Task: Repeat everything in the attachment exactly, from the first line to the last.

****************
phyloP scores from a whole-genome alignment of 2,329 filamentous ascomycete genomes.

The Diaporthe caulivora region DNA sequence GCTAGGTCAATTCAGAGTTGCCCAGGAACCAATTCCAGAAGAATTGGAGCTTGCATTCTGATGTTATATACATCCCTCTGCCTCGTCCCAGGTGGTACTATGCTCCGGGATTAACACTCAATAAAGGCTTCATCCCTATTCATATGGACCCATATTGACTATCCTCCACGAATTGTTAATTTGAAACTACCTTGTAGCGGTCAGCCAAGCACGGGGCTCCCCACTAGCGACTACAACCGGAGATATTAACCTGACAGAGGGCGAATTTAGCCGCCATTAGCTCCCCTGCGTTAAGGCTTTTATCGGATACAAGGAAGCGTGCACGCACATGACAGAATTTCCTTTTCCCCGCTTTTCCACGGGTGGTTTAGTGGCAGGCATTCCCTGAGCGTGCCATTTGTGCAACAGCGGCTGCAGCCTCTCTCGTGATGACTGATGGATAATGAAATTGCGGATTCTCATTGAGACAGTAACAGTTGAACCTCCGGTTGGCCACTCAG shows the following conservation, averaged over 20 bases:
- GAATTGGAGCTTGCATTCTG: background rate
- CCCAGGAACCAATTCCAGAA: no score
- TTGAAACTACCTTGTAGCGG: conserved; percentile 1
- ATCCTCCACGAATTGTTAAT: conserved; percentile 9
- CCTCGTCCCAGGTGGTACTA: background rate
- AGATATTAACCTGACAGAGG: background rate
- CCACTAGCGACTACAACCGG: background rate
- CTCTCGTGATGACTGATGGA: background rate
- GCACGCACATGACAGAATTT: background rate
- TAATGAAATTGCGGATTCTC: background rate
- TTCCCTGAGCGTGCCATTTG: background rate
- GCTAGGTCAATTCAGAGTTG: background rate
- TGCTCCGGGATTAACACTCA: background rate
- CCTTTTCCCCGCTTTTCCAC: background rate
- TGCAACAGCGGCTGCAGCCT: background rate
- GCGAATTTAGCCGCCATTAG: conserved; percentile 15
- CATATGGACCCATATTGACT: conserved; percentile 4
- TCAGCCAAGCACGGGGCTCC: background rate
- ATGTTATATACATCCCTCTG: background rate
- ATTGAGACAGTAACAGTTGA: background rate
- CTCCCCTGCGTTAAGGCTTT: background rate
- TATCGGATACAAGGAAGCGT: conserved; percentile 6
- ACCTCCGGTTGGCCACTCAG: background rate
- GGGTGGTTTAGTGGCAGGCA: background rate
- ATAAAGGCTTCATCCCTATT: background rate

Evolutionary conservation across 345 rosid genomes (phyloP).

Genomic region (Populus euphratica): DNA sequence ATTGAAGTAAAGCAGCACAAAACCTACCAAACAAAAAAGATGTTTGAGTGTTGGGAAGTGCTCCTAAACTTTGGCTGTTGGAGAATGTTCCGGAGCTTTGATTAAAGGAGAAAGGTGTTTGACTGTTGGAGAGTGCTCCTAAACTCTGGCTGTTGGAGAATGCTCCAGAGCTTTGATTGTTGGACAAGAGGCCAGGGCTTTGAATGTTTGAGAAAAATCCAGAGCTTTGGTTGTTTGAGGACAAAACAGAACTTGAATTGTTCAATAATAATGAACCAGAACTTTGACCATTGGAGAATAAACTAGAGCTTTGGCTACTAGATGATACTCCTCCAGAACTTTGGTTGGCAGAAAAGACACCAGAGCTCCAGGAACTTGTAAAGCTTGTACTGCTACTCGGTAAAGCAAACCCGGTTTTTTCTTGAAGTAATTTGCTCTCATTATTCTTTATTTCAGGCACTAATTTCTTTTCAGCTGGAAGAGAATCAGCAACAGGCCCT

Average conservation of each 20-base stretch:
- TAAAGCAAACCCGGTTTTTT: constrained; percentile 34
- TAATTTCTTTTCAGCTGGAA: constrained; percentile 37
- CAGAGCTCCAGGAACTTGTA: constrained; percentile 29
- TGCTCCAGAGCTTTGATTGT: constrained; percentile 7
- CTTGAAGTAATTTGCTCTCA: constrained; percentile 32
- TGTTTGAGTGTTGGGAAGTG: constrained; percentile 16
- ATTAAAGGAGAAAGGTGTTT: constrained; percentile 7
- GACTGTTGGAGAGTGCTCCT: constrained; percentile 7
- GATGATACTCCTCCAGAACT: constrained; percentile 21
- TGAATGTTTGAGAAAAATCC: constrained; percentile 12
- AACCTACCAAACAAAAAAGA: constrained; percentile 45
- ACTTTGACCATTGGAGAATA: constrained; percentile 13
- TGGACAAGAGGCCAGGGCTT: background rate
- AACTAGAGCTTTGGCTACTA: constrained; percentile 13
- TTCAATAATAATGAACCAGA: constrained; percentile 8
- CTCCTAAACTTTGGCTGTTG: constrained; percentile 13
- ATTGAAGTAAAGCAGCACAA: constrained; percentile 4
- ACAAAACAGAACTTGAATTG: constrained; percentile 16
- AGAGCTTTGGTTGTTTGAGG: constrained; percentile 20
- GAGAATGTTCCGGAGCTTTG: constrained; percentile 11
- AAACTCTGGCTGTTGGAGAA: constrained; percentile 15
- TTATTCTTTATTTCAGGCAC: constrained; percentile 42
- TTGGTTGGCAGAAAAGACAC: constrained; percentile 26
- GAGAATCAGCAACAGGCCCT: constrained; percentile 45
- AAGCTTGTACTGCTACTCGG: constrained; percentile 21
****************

phyloP scores from a whole-genome alignment of 2,329 filamentous ascomycete genomes.

The Diaporthe caulivora region DNA sequence GCTAGGTCAATTCAGAGTTGCCCAGGAACCAATTCCAGAAGAATTGGAGCTTGCATTCTGATGTTATATACATCCCTCTGCCTCGTCCCAGGTGGTACTATGCTCCGGGATTAACACTCAATAAAGGCTTCATCCCTATTCATATGGACCCATATTGACTATCCTCCACGAATTGTTAATTTGAAACTACCTTGTAGCGGTCAGCCAAGCACGGGGCTCCCCACTAGCGACTACAACCGGAGATATTAACCTGACAGAGGGCGAATTTAGCCGCCATTAGCTCCCCTGCGTTAAGGCTTTTATCGGATACAAGGAAGCGTGCACGCACATGACAGAATTTCCTTTTCCCCGCTTTTCCACGGGTGGTTTAGTGGCAGGCATTCCCTGAGCGTGCCATTTGTGCAACAGCGGCTGCAGCCTCTCTCGTGATGACTGATGGATAATGAAATTGCGGATTCTCATTGAGACAGTAACAGTTGAACCTCCGGTTGGCCACTCAG shows the following conservation, averaged over 20 bases:
- GAATTGGAGCTTGCATTCTG: background rate
- CCCAGGAACCAATTCCAGAA: no score
- TTGAAACTACCTTGTAGCGG: conserved; percentile 1
- ATCCTCCACGAATTGTTAAT: conserved; percentile 9
- CCTCGTCCCAGGTGGTACTA: background rate
- AGATATTAACCTGACAGAGG: background rate
- CCACTAGCGACTACAACCGG: background rate
- CTCTCGTGATGACTGATGGA: background rate
- GCACGCACATGACAGAATTT: background rate
- TAATGAAATTGCGGATTCTC: background rate
- TTCCCTGAGCGTGCCATTTG: background rate
- GCTAGGTCAATTCAGAGTTG: background rate
- TGCTCCGGGATTAACACTCA: background rate
- CCTTTTCCCCGCTTTTCCAC: background rate
- TGCAACAGCGGCTGCAGCCT: background rate
- GCGAATTTAGCCGCCATTAG: conserved; percentile 15
- CATATGGACCCATATTGACT: conserved; percentile 4
- TCAGCCAAGCACGGGGCTCC: background rate
- ATGTTATATACATCCCTCTG: background rate
- ATTGAGACAGTAACAGTTGA: background rate
- CTCCCCTGCGTTAAGGCTTT: background rate
- TATCGGATACAAGGAAGCGT: conserved; percentile 6
- ACCTCCGGTTGGCCACTCAG: background rate
- GGGTGGTTTAGTGGCAGGCA: background rate
- ATAAAGGCTTCATCCCTATT: background rate

Evolutionary conservation across 345 rosid genomes (phyloP).

Genomic region (Populus euphratica): DNA sequence ATTGAAGTAAAGCAGCACAAAACCTACCAAACAAAAAAGATGTTTGAGTGTTGGGAAGTGCTCCTAAACTTTGGCTGTTGGAGAATGTTCCGGAGCTTTGATTAAAGGAGAAAGGTGTTTGACTGTTGGAGAGTGCTCCTAAACTCTGGCTGTTGGAGAATGCTCCAGAGCTTTGATTGTTGGACAAGAGGCCAGGGCTTTGAATGTTTGAGAAAAATCCAGAGCTTTGGTTGTTTGAGGACAAAACAGAACTTGAATTGTTCAATAATAATGAACCAGAACTTTGACCATTGGAGAATAAACTAGAGCTTTGGCTACTAGATGATACTCCTCCAGAACTTTGGTTGGCAGAAAAGACACCAGAGCTCCAGGAACTTGTAAAGCTTGTACTGCTACTCGGTAAAGCAAACCCGGTTTTTTCTTGAAGTAATTTGCTCTCATTATTCTTTATTTCAGGCACTAATTTCTTTTCAGCTGGAAGAGAATCAGCAACAGGCCCT

Average conservation of each 20-base stretch:
- TAAAGCAAACCCGGTTTTTT: constrained; percentile 34
- TAATTTCTTTTCAGCTGGAA: constrained; percentile 37
- CAGAGCTCCAGGAACTTGTA: constrained; percentile 29
- TGCTCCAGAGCTTTGATTGT: constrained; percentile 7
- CTTGAAGTAATTTGCTCTCA: constrained; percentile 32
- TGTTTGAGTGTTGGGAAGTG: constrained; percentile 16
- ATTAAAGGAGAAAGGTGTTT: constrained; percentile 7
- GACTGTTGGAGAGTGCTCCT: constrained; percentile 7
- GATGATACTCCTCCAGAACT: constrained; percentile 21
- TGAATGTTTGAGAAAAATCC: constrained; percentile 12
- AACCTACCAAACAAAAAAGA: constrained; percentile 45
- ACTTTGACCATTGGAGAATA: constrained; percentile 13
- TGGACAAGAGGCCAGGGCTT: background rate
- AACTAGAGCTTTGGCTACTA: constrained; percentile 13
- TTCAATAATAATGAACCAGA: constrained; percentile 8
- CTCCTAAACTTTGGCTGTTG: constrained; percentile 13
- ATTGAAGTAAAGCAGCACAA: constrained; percentile 4
- ACAAAACAGAACTTGAATTG: constrained; percentile 16
- AGAGCTTTGGTTGTTTGAGG: constrained; percentile 20
- GAGAATGTTCCGGAGCTTTG: constrained; percentile 11
- AAACTCTGGCTGTTGGAGAA: constrained; percentile 15
- TTATTCTTTATTTCAGGCAC: constrained; percentile 42
- TTGGTTGGCAGAAAAGACAC: constrained; percentile 26
- GAGAATCAGCAACAGGCCCT: constrained; percentile 45
- AAGCTTGTACTGCTACTCGG: constrained; percentile 21